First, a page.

There’s no question of the lasting impact that COVID-19 has wrought on the events industry. The Financial Times mentions that coronavirus may risk a severe downturn in the events industry, one that we see now. Even well-established venues like the Venue at Friendship Springs have adapted their functioning to deal with the limitations that the virus has forced onto the industry. Despite these impacts, the events industry is fighting back by adjusting. Event planning and execution is a specialized skill, and the industry might be reeling from the effects of the virus, but they are in no way entirely out of it. The events industry is actually adapting to the “new normal” in several ways.
Cancellations and Postponements
Some events will have to be canceled simply because the organizer can’t guarantee the safety of the individuals involved. From travel restrictions to venues that are too small to house socially distancing patrons safely, the reasons for the cancellation are many. For the event planning industry, the goal is to remain professional throughout this situation. Refunds should be dealt with swiftly, and personal calls to stakeholders should be a priority for event planners seeking to put their best foot forward.
In other cases, some events may have a flexible schedule that can benefit from postponements. This approach is slightly more complicated since it depends on input from venue managers and the company that wants the event to happen. There’s also an added element of not knowing how the situation in a particular area will evolve. Because of the uncertainty surrounding the virus, postponements may be a lot more challenging to manage than cancellations. If the data the event is delivering is time-sensitive, this increases the complexity, since there’s no telling if this information will still be relevant at the new date. Even so, many even planners are willing to take the chance of postponement in the right circumstances.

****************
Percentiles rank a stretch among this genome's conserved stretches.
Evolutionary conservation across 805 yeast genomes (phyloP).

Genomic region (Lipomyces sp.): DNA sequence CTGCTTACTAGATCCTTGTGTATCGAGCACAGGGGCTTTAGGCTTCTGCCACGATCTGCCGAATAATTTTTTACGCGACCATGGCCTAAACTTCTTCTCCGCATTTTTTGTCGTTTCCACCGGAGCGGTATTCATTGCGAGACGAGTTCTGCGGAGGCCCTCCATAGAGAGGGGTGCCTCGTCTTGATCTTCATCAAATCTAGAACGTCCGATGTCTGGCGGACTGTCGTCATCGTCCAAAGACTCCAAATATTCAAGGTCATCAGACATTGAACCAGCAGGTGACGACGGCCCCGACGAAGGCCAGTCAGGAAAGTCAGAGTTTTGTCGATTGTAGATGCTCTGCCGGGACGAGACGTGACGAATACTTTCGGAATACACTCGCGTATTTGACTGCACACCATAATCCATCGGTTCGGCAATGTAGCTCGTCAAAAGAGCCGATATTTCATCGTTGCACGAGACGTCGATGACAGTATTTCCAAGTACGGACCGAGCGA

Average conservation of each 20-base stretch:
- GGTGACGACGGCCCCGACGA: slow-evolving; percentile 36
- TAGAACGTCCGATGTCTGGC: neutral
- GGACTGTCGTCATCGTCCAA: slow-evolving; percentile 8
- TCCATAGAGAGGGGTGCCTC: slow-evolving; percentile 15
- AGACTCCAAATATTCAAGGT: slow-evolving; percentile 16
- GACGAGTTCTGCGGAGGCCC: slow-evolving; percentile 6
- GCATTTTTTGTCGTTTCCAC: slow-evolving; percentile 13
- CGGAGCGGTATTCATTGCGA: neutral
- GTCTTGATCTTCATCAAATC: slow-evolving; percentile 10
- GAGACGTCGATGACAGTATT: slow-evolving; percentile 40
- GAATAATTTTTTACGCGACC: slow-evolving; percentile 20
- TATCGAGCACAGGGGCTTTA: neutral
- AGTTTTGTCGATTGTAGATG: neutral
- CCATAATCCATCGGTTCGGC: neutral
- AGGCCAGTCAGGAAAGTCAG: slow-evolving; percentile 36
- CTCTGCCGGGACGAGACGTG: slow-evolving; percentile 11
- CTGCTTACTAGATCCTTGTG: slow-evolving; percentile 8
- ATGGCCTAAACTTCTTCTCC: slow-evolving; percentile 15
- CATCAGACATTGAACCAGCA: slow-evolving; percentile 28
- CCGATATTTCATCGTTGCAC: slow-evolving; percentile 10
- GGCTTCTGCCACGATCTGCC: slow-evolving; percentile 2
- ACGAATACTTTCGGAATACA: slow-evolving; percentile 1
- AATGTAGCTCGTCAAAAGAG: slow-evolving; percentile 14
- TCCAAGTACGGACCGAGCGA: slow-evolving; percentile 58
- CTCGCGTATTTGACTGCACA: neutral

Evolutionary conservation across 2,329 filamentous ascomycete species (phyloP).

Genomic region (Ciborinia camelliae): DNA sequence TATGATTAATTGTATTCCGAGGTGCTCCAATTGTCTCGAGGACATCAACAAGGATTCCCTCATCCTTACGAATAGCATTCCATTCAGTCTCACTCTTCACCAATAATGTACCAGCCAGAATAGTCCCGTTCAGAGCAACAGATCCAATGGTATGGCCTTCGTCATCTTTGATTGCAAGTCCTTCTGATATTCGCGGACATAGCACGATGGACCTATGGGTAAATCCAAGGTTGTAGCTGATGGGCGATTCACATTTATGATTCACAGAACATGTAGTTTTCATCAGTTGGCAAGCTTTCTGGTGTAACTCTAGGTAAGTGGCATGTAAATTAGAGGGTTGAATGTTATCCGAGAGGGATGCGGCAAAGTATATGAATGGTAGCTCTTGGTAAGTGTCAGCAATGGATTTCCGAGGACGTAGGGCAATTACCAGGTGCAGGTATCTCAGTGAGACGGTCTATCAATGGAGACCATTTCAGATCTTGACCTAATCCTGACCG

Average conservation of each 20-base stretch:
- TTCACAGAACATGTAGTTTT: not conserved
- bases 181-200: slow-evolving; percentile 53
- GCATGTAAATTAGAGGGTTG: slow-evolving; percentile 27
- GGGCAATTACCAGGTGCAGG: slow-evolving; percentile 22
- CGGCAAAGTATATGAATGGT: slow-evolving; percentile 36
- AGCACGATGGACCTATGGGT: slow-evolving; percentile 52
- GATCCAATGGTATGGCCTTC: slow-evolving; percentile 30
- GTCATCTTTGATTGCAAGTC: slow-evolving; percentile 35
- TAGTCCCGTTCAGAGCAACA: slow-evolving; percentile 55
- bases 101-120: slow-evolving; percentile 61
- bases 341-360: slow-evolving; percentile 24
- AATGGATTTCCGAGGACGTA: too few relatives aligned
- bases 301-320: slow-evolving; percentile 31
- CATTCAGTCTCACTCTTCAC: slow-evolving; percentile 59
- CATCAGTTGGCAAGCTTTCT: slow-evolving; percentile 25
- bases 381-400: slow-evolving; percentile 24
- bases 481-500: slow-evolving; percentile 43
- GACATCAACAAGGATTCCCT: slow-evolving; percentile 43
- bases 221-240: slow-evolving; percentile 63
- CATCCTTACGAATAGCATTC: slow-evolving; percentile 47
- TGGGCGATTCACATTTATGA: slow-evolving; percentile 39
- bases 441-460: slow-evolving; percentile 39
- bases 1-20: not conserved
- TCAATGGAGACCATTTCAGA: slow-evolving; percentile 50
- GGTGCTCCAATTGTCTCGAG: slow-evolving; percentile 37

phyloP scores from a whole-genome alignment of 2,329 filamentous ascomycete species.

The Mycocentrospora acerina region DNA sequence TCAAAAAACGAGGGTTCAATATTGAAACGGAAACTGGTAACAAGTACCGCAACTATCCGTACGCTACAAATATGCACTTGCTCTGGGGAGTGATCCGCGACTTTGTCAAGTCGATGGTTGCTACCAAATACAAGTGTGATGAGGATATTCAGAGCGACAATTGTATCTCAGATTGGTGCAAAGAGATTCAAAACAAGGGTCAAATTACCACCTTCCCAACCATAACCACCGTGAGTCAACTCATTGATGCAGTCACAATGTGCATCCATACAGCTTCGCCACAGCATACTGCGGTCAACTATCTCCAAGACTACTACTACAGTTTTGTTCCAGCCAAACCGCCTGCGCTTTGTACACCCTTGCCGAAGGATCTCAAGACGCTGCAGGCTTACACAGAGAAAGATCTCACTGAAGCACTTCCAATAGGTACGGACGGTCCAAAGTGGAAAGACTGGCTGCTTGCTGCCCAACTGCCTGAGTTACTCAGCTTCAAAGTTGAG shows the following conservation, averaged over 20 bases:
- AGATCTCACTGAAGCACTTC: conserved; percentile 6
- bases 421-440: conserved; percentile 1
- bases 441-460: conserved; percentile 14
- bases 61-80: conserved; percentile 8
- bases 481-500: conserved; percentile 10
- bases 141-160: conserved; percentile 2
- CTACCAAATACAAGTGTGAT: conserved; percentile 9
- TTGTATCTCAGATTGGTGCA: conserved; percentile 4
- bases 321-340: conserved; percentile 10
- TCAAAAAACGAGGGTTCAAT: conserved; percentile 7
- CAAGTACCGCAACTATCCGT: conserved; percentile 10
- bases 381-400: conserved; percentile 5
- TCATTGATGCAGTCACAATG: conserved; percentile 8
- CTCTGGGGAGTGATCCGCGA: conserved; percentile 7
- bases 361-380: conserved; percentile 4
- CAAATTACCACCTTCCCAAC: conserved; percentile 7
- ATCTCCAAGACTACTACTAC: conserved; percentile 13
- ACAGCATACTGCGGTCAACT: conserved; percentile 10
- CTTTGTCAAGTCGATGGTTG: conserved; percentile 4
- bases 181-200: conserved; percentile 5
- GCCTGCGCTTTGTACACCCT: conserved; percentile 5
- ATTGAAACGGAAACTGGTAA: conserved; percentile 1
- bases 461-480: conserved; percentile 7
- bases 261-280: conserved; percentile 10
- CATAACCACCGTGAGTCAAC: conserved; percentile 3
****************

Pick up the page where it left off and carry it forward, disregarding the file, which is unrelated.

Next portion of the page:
Virtual and Hybrid Events
Virtual events are one of the ways that the events industry is working to overcome the limitations imposed by the COVID-19 pandemic. PR Newswire notes in a post-COVID report that virtual events may see massive growth, moving from $78 billion to $774 billion by 2030. Virtual events are perfectly compatible with marketing, and require a lot less overhead to set up and run. They have the potential to reach a much wider audience than traditional events because of how easy they are to tune in to.
Hybrid events combine the benefits of virtual events with in-person meetups. With this model, it’s likely to see a handful of people live at a location, while most of the audience “attend” remotely. This event category requires a bit more planning since it still needs a venue and strategically places cameras. While it’s more expensive than full virtual events, it also has a lot more interpersonal activity among the members present, making for a more engaging event overall.
Rising to the Challenge
It will be a long time before life resumes its natural course. As of yet, there’s no indication of a vaccine that can help deal with the problem of COVID. With this cloud of uncertainty hanging over the industry, many businesses have realized that waiting it out isn’t a valid option. Many events at the start of the pandemic were canceled out of fear. With time, however, businesses saw the benefits of new approaches. Slowly, the events industry is getting back on its feet. It will take time for events to return to their previous glory, but until then, virtual and hybrid events are useful placeholders, pushing the industry to innovate.